Dick Polman of the Knight Ridder Newspapers puts forth a very interesting theory to explain Bush's appointment of Harriet Miers to the US Supreme Court:
But the Miers nomination isn't about abortion at all. It's about putting somebody on the court who will protect the legacy Bush cares about most: the expansion of presidential power during the war on terrorism.
And who best to rule in favor of those expanded powers - the authority to detain "enemy combatants" indefinitely without trial; to prosecute them in Bush-created military tribunals and to limit their right of appeal; to quiz them under flexible rules of interrogation - than a jurist who had been legal counsel and staff aide to the president who sought those powers?
Clearly, the betting inside the White House is that Miers, a public defender of the Patriot Act and a legal adviser on wartime presidential powers, would be more dependable than the justice she would replace. It was Sandra Day O'Connor who warned, in a 2004 ruling that partly reined in Bush's expanded powers, that "a state of war is not a blank check for the president when it comes to the rights of the nation's citizens."
Read the whole thing.
For evidence to support his argument Polman points to a Oct. 11, 2005 speech White House Chief of Staff Andrew Card delivered to the Hudson Institute conservative (neoconservative?) think tank where Card laid on heavily the idea that the Congressional and Judicial branches of government are preventing the President from doing what he ought to be able to do. (PDF format)
And I have watched as she has counseled the president as he has had to address some of the most significant challenges in the history of our country, challenges, by the way, that require a constitutional understanding because the demands on the president are frequently challenged by those who want to interrupt the presidentís ability to be president. And our great Constitution does have Article 1 and we are Article 1, and we are represented by people who serve on Capitol Hill, and we have a wonderful branch outlined in Article 3 that provides justice, makes sure that the rule of law is respected and understands that there are consequences of people who donít follow the law.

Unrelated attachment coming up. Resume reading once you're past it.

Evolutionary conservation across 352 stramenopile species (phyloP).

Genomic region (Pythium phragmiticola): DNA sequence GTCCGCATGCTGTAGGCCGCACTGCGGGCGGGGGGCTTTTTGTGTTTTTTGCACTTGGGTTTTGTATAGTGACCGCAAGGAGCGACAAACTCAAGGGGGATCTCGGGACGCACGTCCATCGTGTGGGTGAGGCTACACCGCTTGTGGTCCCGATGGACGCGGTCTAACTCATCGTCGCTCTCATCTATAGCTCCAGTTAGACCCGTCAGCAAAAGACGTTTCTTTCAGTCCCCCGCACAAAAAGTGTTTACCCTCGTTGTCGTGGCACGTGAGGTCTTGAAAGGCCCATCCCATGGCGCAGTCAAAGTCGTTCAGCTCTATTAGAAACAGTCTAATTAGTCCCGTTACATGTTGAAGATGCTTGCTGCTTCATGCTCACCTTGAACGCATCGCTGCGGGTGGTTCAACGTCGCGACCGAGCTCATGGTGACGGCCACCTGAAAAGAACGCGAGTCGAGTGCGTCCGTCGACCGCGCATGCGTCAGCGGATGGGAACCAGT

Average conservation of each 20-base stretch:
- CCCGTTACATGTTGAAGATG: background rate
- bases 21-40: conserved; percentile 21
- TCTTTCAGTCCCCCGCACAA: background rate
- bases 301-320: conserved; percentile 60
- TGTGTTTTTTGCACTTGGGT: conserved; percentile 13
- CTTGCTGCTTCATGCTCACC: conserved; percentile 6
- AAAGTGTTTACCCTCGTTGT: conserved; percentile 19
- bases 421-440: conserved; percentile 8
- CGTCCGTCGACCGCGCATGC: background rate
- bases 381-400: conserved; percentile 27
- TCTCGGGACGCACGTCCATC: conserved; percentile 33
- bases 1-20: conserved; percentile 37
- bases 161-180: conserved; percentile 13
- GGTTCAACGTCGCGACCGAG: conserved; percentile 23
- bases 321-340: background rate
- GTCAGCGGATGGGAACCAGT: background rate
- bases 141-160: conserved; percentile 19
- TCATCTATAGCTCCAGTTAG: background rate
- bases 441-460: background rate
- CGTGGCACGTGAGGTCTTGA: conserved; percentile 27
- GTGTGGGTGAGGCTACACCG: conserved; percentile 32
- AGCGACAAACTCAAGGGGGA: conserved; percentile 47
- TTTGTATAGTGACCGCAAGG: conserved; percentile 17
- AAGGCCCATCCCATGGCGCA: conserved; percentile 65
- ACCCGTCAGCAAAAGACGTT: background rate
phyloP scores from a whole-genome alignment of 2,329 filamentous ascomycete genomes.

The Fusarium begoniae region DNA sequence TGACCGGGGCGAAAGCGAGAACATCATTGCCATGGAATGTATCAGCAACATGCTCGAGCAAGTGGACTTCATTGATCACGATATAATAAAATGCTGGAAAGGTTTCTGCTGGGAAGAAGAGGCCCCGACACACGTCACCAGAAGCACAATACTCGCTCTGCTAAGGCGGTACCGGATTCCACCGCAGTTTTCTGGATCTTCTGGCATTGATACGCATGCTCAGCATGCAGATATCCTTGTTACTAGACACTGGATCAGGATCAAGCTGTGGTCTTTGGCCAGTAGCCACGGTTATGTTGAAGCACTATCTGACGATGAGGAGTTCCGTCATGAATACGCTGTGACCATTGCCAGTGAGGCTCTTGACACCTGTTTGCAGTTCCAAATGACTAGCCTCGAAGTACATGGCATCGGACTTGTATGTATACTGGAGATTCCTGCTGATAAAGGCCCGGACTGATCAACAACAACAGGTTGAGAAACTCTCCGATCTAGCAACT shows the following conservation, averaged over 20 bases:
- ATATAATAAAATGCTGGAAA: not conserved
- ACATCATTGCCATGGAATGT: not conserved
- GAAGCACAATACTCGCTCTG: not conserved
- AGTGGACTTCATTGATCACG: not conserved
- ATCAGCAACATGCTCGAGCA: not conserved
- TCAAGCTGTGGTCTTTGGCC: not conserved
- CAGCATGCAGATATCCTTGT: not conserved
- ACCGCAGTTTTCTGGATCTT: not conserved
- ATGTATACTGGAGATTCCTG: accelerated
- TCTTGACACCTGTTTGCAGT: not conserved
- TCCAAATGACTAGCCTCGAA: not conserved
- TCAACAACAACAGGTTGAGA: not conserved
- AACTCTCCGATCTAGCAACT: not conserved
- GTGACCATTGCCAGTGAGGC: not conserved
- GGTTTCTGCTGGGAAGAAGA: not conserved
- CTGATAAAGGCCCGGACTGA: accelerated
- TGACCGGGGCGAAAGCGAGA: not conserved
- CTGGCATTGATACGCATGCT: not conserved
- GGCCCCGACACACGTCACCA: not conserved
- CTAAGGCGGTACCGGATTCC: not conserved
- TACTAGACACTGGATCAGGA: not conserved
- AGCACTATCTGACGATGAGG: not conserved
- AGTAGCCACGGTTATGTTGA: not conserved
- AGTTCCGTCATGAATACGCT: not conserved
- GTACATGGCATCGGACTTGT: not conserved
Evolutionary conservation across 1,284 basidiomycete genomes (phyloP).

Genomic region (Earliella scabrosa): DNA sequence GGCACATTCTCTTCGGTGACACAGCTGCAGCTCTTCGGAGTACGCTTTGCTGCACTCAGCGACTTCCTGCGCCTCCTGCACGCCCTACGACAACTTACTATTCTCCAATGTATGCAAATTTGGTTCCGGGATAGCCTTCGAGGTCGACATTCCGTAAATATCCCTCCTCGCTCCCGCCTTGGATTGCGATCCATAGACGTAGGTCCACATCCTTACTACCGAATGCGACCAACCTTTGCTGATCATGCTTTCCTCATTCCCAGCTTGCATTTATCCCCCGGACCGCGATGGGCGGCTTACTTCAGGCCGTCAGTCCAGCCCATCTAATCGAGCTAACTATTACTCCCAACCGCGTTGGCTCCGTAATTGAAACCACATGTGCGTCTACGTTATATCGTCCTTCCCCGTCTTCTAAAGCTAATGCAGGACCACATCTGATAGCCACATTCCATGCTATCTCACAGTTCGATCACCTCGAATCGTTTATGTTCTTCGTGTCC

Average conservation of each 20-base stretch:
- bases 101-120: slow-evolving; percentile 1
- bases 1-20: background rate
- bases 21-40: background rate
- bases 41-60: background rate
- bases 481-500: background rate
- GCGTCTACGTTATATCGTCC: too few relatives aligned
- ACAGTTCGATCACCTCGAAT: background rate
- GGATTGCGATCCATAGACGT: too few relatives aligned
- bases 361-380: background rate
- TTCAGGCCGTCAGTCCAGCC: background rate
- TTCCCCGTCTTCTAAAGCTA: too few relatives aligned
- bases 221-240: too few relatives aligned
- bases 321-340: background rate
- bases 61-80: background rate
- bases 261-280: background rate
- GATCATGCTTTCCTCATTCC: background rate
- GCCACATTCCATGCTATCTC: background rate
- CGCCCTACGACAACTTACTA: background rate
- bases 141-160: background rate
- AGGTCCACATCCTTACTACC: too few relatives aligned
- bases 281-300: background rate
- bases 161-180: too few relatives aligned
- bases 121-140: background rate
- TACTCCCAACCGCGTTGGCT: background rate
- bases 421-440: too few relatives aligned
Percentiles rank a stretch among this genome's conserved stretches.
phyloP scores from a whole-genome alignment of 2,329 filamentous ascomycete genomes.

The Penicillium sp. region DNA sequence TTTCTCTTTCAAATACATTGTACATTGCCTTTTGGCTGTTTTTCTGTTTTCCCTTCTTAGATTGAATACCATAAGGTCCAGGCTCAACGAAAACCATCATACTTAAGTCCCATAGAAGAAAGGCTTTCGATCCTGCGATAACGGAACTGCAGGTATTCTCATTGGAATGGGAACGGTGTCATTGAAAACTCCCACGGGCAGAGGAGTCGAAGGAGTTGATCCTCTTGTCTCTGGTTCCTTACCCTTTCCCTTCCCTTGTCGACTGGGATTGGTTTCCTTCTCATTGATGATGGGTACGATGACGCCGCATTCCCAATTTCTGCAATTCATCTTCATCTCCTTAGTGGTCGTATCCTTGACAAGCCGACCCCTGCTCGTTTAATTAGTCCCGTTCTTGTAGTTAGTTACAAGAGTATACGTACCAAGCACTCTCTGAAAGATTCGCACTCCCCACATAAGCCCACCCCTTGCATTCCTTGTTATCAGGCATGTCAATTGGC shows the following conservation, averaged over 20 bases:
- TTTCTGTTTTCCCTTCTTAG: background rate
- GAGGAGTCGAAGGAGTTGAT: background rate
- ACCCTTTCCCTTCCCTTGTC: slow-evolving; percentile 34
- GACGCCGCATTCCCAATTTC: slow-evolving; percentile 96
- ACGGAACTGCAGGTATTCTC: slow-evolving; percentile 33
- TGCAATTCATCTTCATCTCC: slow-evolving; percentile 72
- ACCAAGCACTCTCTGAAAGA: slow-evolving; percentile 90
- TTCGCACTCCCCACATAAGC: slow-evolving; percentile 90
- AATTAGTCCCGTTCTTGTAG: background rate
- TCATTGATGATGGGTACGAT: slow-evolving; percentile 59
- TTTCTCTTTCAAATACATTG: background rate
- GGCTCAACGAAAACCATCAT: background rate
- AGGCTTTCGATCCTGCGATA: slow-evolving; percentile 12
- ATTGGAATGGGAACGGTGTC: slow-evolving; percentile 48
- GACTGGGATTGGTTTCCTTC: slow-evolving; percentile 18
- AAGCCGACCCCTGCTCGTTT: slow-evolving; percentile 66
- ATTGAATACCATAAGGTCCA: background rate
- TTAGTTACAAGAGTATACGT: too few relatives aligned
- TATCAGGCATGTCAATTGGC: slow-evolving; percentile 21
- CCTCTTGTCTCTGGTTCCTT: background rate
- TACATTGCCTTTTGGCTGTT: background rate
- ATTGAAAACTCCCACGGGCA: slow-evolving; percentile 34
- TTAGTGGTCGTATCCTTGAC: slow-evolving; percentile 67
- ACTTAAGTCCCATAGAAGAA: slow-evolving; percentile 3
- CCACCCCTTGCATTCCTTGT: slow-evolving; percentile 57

But itís Article 2 that I find to be the most challenging to understand. Article 2 is the president. Itís the executive branch of government. But Article 2 doesnít talk about the executive branch of government much; it talks about the role of the president as the leader of the executive branch of government. Harriet Miers understand that Constitution, and she has helped guide the president at a time when many of the constitutional outlines have been challenged by others who are also mentioned in the Constitution, Article 1 and Article 3.
So Harriet is an outstanding person and she will be terrific on the court. She will make a great justice and I am excited that the president has nominated her, and I look forward to her hearings, I look forward to her confirmation, and I look forward to her taking that oath. It means so much to all of us. The most moving experience that I have had in government have always centered around a hand going on a Bible, a right hand being raised to God, and words being administered, and in their simple words, simple words: preserve, protect, and defend the Constitution of the United States against all enemies, foreign and domestic.
Well so much for the balance of power between the branches. Card and Bush want Executive Supremacy on national security issues. As an aide to Bush Miers dutifully supported Bush's attempt to expand his powers and he hopes she'll continue to do that if she makes it onto the Supreme Court.
|Share |||By Randall Parker at 2005 October 16 03:45 PM Politics American Constitution|